Aerobic exercise has a direct effect on your heart. Your heart is a muscle and exercise strengthens it. A strong heart can more efficiently pump blood to deliver oxygen and nutrients to other parts of your body. Exercise can lower your risk for developing plaque in your arteries. Plaque is a waxy substance that can clog arteries and reduce blood flow to your heart. If plaque builds up too much, it can even block the artery. This is what causes a heart attack.
Don’t SmokeNo new news here. Smoking is bad for you. It causes cancer. It damages your lungs. It’s also terrible for your heart. Smoking increases your risk for heart disease. It damages the lining of your arteries. There are numerous studies that provide evidence that smoking cigarettes is a major cause of coronary heart disease, which leads to heart attacks.
If you currently smoke, it’s a great time to stop. There are medicines that can help, as well as other “quit smoking” tools such as nicotine gum and patches.
Make Healthy Food ChoicesBalance is the key to eating healthy for the long haul. Your diet should consist mainly of fruits, vegetables, whole grains, nuts, and lean proteins. If you eat this way most of the time, you’ll be able to indulge occasionally.
Allowing yourself to eat something you crave from time to time is important. So do not feel guilty about treating yourself as a reward for eating healthy. Just make sure that you aren’t treating yourself too often.
As you choose your vegetables, keep color in mind. A colorful plate with plenty of red, orange, yellow, and dark-green vegetables helps ensure you are getting the vitamins and minerals you need.
Try to cut down on or even eliminate heavily processed foods. Heavily processed foods are the boxed and packaged foods, especially those that are ready to eat (think crackers, potato chips, and even drive-through foods). Also, look for foods low in sodium.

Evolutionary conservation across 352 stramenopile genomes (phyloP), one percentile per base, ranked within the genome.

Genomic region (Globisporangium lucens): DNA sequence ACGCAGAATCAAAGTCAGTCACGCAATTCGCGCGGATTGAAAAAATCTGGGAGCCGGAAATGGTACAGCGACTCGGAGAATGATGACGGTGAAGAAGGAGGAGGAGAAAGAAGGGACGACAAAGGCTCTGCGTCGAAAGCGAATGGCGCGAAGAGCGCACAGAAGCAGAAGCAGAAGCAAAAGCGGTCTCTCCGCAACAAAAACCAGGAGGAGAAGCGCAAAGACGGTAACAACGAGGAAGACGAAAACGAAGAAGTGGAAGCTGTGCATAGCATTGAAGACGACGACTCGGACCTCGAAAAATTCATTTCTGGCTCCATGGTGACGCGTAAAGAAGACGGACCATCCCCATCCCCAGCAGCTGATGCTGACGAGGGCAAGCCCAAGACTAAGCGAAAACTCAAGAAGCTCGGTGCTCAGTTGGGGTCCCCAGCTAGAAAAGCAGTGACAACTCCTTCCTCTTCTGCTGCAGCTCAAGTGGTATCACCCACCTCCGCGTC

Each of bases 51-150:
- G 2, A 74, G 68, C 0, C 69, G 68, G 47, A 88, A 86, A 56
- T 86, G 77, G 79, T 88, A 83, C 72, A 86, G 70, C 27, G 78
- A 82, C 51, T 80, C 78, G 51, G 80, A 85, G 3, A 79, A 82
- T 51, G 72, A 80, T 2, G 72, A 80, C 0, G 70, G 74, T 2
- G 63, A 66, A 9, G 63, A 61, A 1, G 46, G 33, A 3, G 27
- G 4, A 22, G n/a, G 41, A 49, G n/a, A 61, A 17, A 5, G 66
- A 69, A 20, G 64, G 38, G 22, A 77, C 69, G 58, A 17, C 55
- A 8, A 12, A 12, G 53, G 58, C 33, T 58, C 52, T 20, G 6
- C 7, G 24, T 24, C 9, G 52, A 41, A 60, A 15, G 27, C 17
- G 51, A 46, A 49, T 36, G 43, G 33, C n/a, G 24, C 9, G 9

Swap soda and energy drinks for water. There is an incredible amount of sugar in soda and energy drinks. Drinking water in place of these can significantly impact your health for the better.
Watch Your WeightBeing obese or overweight is not healthy. The more weight you gain, the higher your body mass index (BMI). Your BMI is a measure of your body fat based on your height and weight. The higher your BMI, the higher your risk for high blood pressure, high cholesterol, and high blood sugar levels. Being obese also puts you at risk for breathing problems, gallbladder disease, liver disease, and even cancer.
Making healthy food choices in combination with an exercise program is the best way to lose weight. Even a small amount of weight loss can make a big difference in your health.
Learn to Manage StressManaging your stress can help reduce your risk of heart attack and stroke. Stress is often associated with high blood pressure. Chronic stress exposes your body to elevated levels of stress hormones, which also is not healthy.
Everyone deals with stress differently. The way you react to it can directly impact your health. There are breathing exercises that can help you process stress. Meditation has also proven to be an effective way to manage stress. Exercise is also a great way to deal with it. Poor ways to react to stress are to smoke, to drink alcohol, or to let it interfere with sleep.